In this series of articles, WorldGBC’s Director of the Europe Regional Network, Stephen Richardson, speaks to the eight pilot cities involved in BUILD UPON2 – the world’s largest collaborative project on building renovation.
BUILD UPON2’s new Framework
Each city is working with its national Green Building Council in the development and testing of a ground-breaking new Framework. This Framework allows municipalities to measure and quantify the impacts and benefits of building renovation — encompassing social, economic and environmental benefits. By capturing this crucial local data, cities can identify renovation best practice, which can then be scaled up and inform national policy decisions. The project is expanding, too, with a further 24 cities joining BUILD UPON2 in 2021.
This municipal approach is key to delivering the European Commission’s Renovation Wave, a programme that aims to renovate 35 million of the bloc’s buildings by 2030, as well as achieving the EU Green Deal’s vision of a climate-neutral Europe by 2050.
For this third instalment on the city of Leeds, Stephen Richardson spoke to George Munson, who is Energy and Climate Change Manager at Leeds City Council, who has been working with the UK Green Building Council to implement the Framework in the city.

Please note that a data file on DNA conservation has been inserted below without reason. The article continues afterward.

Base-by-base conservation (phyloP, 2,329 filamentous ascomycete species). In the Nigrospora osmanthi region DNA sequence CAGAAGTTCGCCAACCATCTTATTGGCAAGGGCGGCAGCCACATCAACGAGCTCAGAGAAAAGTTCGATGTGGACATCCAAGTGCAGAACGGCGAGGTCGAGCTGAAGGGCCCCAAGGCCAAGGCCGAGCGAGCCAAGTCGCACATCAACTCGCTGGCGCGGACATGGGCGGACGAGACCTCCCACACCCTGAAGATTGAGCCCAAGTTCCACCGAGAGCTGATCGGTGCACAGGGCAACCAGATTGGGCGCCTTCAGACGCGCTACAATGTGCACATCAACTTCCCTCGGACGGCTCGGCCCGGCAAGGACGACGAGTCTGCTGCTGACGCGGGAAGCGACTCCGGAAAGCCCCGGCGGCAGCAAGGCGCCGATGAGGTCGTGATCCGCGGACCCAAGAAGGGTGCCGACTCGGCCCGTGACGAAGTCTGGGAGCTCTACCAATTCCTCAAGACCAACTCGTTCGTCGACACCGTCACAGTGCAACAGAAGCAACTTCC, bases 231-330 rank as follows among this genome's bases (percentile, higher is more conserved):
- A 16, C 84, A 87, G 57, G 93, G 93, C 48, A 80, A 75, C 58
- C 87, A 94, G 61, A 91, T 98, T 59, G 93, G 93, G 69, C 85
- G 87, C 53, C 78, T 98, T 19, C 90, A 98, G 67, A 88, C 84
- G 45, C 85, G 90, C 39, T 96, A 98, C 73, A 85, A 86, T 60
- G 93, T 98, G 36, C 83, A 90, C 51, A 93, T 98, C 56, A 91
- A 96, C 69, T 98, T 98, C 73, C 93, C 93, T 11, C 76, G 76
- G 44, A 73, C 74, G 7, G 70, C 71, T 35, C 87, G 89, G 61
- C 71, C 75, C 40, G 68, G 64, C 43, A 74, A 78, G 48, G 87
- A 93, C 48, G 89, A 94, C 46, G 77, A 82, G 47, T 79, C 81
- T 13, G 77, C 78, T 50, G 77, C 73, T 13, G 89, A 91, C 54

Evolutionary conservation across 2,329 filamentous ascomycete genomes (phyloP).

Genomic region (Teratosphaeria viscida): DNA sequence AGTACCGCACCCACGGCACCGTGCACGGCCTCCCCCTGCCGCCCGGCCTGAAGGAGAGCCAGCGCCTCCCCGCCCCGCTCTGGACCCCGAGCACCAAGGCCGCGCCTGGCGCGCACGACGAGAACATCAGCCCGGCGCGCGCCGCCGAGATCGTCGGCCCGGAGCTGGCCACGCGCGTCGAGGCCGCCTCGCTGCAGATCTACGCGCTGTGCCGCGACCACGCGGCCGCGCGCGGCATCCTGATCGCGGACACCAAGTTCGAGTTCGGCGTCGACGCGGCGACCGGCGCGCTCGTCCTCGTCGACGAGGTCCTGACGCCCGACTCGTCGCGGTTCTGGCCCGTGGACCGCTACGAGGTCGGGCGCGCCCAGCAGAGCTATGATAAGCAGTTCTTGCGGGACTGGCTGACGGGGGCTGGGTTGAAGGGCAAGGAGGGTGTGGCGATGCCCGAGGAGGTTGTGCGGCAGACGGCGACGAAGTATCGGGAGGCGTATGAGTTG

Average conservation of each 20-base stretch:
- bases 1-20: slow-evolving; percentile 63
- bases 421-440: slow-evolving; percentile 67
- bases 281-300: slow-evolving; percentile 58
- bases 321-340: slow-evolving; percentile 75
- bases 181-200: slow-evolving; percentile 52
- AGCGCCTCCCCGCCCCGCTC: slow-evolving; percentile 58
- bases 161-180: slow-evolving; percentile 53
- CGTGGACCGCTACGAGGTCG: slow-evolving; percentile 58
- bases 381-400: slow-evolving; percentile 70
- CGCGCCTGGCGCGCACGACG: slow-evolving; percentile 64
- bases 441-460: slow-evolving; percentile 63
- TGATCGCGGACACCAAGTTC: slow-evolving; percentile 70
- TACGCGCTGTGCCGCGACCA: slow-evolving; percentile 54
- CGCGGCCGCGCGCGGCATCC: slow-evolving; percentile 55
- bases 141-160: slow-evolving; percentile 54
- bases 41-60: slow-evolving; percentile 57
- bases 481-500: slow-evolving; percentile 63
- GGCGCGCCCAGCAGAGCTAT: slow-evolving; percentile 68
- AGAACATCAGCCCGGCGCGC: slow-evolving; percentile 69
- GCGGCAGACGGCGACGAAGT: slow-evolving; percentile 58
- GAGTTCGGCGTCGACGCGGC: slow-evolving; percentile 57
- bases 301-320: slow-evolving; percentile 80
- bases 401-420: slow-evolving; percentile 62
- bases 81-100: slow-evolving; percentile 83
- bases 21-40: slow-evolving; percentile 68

This blog explores how Leeds is gearing up to implement the BUILD UPON2 Framework, including:
- The city’s progress with renovating council homes
- Collecting health and wellbeing data
- Back-to-back terraces and Leeds’ historic social housing
- How the Framework can feed into Leeds’ Low Carbon Housing Strategy
Leeds and Renovation
Leeds City Council is the UK’s second largest local authority, covering a population of nearly 800,000 people, who live in around 340,000 homes. Of these the Council owns 54,000, 20,000 are socially rented, with a similar number privately rented and the remaining properties are owner occupied.
Leeds has delivered energy efficiency improvements to housing in the city for many years, previously offering cavity wall and loft refurbishments. In the past eight to ten years, the Council has been focussing on external wall insulation, targeting its own council home stock as a catalyst for renovation work which can then be extended to other types of housing in the same area, paid for with a mixture of external funding and means-tested owner contributions.
However, there is still some way to go to bring the city’s housing to the level that is likely to be necessary under future targets – the UK government’s ‘aspirational’ goal is for all housing to be at least Energy Performance Certificate (EPC) C-rated or better by 2035. In Leeds, just 28% of the housing stock would comply with this at present.
The council is now gearing up to implement the BUILD UPON2 Framework to track the impact of its renovation work, and the reasoning for using it in Leeds was clear, says George Munson, who is Energy and Climate Change Manager at the City Council: